For some, three graduate degrees would serve as reason enough to never step foot into a classroom again. But for 63-year-old David Lehrman, going to class is still just part of the daily grind.
But the former attorney has not taken up a professorship at any of GW’s schools. Instead, he’s just another student – albeit an older one – taking classes through GW’s Alumni Course Audit Program.
Lehrman, currently a member of the Foggy Bottom and West End Advisory Neighborhood Commission, is one of 216 adult students participating in this semester’s program. For a small fee, the program allows all GW alumni and D.C. residents over the age of 60 the chance to enroll in as many classes as desired at the University on a not-for-credit basis. Having already taken 11 classes in writing, Lehrman said he is taking on a full workload with four classes this semester, all within the English department.
“It’s to actually see, can the leopard change his spots? Can you take a person of my age, retired, set in his ways, can you actually take the skill, like the way you write, and make it better?” Lerhman said.
The cost for auditing classes depends on age, University Registrar Elizabeth Amundson said. Alumni under 60 are charged $125 per course, while those older pay $65 per course. Laboratory fees are assessed on a case-by-case basis and are charged separately, she said.
Registering to audit a course is a fairly simple process. Before each semester begins, departments from each school provide a list of courses that will be made available to prospective auditors, said Director of Alumni Benefits and Outreach Kevin Corbett. Anyone who wants to audit needs the course instructor’s approval, which can be gained through the registration process, he said. If a course is not listed, auditors may still be able to register with the permission of the instructor.
After becoming disillusioned with what he described as the stultifying nature of the legal profession, Lehrman said he wanted to return to school to take English classes with the ambition of rewriting the autobiography he has already penned.
“You had enough motivation to learn how to write like a lawyer [in law school]. They now have 300-word sentences with so many clauses, so much rigidity… I want to tell my story but I want to tell it with better words than I would otherwise,” Lehrman said.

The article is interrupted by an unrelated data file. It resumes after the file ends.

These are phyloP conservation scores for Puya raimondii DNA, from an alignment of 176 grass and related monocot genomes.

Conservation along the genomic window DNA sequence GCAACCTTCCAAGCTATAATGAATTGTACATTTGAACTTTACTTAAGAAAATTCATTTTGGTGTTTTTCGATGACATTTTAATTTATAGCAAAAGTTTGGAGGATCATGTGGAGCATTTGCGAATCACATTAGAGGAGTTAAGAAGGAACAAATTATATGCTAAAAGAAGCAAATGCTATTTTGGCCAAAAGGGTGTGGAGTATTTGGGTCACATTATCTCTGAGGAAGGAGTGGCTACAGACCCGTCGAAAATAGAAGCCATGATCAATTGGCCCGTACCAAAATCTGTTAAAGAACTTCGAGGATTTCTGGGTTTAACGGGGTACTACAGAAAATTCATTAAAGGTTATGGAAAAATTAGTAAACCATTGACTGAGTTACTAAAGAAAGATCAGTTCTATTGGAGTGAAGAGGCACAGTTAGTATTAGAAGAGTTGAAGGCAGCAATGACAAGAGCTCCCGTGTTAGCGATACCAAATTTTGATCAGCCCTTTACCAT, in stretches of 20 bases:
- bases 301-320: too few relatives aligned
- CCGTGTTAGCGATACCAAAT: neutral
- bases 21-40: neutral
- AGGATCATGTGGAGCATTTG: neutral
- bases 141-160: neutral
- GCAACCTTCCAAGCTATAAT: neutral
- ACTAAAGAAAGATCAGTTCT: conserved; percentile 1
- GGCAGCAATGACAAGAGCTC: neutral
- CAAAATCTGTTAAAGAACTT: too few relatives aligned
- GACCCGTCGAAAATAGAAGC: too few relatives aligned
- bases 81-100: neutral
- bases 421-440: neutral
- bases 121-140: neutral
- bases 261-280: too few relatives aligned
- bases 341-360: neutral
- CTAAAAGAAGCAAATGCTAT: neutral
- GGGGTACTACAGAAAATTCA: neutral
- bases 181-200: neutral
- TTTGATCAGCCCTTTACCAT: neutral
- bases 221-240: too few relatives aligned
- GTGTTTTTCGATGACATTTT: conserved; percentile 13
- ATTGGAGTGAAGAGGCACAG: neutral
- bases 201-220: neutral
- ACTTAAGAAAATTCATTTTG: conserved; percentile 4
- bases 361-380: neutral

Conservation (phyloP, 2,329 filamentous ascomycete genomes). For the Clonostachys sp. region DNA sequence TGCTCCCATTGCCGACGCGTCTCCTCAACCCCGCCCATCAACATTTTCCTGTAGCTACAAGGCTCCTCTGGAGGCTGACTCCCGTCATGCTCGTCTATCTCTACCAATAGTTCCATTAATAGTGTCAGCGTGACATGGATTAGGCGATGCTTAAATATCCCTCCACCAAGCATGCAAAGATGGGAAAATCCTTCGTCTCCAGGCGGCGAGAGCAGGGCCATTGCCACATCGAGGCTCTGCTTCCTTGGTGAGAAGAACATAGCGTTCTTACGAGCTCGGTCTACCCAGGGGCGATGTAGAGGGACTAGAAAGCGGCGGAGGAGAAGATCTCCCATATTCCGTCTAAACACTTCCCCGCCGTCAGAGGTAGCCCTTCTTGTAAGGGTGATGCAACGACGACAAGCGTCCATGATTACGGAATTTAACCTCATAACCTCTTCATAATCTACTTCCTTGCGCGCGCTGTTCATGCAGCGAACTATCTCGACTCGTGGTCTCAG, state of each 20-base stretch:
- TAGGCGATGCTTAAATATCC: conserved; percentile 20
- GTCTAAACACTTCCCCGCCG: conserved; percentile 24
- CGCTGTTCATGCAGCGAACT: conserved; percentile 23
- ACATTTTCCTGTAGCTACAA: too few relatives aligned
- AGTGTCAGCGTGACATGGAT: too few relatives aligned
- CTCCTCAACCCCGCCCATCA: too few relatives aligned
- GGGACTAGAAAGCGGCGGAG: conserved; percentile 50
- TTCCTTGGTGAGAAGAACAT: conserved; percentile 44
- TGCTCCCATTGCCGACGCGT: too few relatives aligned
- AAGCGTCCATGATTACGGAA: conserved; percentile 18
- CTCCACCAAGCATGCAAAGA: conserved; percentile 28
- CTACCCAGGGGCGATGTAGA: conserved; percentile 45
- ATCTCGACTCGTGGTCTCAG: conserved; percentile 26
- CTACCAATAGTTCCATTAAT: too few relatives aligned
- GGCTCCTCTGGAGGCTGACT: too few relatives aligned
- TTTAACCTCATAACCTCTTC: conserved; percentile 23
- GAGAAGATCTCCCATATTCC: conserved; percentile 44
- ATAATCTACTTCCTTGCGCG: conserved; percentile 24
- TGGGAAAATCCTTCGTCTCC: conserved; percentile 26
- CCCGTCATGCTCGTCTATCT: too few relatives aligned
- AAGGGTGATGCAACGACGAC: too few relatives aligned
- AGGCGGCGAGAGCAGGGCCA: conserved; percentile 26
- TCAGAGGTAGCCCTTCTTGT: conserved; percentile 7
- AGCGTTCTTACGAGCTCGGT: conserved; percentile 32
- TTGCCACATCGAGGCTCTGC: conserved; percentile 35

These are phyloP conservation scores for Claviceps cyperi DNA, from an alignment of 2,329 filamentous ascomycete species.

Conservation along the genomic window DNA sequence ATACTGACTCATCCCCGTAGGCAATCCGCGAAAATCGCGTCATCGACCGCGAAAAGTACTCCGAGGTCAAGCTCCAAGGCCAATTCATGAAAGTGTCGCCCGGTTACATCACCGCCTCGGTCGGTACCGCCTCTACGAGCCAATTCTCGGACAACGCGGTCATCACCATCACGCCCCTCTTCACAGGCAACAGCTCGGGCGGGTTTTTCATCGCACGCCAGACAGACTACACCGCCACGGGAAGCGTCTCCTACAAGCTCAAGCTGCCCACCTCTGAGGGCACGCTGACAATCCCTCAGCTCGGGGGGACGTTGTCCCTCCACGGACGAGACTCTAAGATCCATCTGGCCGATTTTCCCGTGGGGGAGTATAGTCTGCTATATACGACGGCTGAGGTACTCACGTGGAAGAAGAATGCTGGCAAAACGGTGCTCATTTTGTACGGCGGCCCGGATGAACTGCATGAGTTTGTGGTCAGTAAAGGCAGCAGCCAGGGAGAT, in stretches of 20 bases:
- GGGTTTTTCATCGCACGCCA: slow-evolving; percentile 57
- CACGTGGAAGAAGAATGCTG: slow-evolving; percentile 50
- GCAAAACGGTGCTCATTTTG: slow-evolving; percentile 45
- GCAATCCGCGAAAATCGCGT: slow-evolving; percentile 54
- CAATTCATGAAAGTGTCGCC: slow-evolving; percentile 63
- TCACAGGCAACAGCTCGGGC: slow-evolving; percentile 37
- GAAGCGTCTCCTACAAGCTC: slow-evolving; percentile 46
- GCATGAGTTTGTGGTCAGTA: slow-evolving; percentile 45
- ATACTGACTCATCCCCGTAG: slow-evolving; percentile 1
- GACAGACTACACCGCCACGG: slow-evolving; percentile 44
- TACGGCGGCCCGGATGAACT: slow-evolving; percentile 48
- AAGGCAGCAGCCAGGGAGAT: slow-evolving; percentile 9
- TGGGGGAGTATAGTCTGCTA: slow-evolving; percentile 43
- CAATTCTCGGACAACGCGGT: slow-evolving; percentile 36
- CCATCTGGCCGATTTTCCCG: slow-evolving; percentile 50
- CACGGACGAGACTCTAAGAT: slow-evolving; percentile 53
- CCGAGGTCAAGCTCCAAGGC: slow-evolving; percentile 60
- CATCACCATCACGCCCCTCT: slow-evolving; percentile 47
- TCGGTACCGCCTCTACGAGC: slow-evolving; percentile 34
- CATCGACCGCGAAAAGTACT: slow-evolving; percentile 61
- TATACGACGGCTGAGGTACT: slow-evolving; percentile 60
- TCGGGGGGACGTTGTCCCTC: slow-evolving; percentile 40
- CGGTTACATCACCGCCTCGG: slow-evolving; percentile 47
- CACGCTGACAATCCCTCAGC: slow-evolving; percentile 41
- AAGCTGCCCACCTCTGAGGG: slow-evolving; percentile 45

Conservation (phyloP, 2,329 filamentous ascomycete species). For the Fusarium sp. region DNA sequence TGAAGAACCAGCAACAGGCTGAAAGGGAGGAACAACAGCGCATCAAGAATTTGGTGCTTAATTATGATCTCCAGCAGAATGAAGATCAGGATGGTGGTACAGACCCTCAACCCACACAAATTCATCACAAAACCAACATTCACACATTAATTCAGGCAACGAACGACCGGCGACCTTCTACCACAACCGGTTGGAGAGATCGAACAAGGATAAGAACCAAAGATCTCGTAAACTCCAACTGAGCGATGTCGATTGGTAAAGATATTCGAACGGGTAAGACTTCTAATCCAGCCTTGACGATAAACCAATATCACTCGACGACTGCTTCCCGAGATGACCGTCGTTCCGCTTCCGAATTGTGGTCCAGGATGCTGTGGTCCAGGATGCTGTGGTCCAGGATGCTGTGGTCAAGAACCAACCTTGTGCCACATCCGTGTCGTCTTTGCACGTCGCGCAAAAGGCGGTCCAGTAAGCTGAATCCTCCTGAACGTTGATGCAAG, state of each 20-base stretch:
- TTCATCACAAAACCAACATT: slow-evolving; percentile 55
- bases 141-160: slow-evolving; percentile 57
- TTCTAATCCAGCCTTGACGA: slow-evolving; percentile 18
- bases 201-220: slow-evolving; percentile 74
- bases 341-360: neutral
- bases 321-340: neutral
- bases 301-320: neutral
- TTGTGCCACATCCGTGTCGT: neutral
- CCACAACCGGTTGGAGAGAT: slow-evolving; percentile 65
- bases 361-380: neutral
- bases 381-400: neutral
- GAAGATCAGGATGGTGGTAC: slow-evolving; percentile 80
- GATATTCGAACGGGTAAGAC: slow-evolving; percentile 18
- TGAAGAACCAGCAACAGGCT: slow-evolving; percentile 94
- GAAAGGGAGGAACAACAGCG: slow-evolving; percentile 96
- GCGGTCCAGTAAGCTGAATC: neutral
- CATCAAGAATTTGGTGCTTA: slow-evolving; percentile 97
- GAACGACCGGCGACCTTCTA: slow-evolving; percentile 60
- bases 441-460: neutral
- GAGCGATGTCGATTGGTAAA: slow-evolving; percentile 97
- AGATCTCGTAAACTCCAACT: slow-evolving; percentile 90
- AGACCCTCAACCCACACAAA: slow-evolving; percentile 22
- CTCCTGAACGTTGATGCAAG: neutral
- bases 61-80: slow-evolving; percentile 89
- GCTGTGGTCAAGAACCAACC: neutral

Retirees are not the only ones benefiting from the program. Of the alumni who participate, more than half are between 20 and 39, and 27 percent are between 20 and 29, Corbett said.
One of these students is Blair Milo, a lieutenant in the U.S. Navy during the day who audits legislative affairs classes at night. Milo said she hopes to apply her experience in both arenas to public relations, and said the program has benefited her in a way that her undergraduate years at GW did not.
“I’ve appreciated feeling like the administration really is trying to look out for the best interests of all the students to help them succeed, which is something I didn’t necessarily get from my undergraduate experience,” Milo said.
Corbett said the feedback he receives from past course auditors is overwhelmingly positive. He added that in the last four years he has learned that a little more than 20 percent of alumni in the course auditing program have audited more than one course.
In Lehrman’s view, the experience has been worth his time. Though he is considerably older than his classmates, he feels that being a student a second time around has given him the chance to start a new chapter in his life, a chapter that he intends to keep writing – literally.
“Like Madonna, you have to reinvent yourself. A cone-shaped bra wouldn’t work for me too well, though, so you decide to set a medium-range goal, a long-term goal and give yourself a challenge.”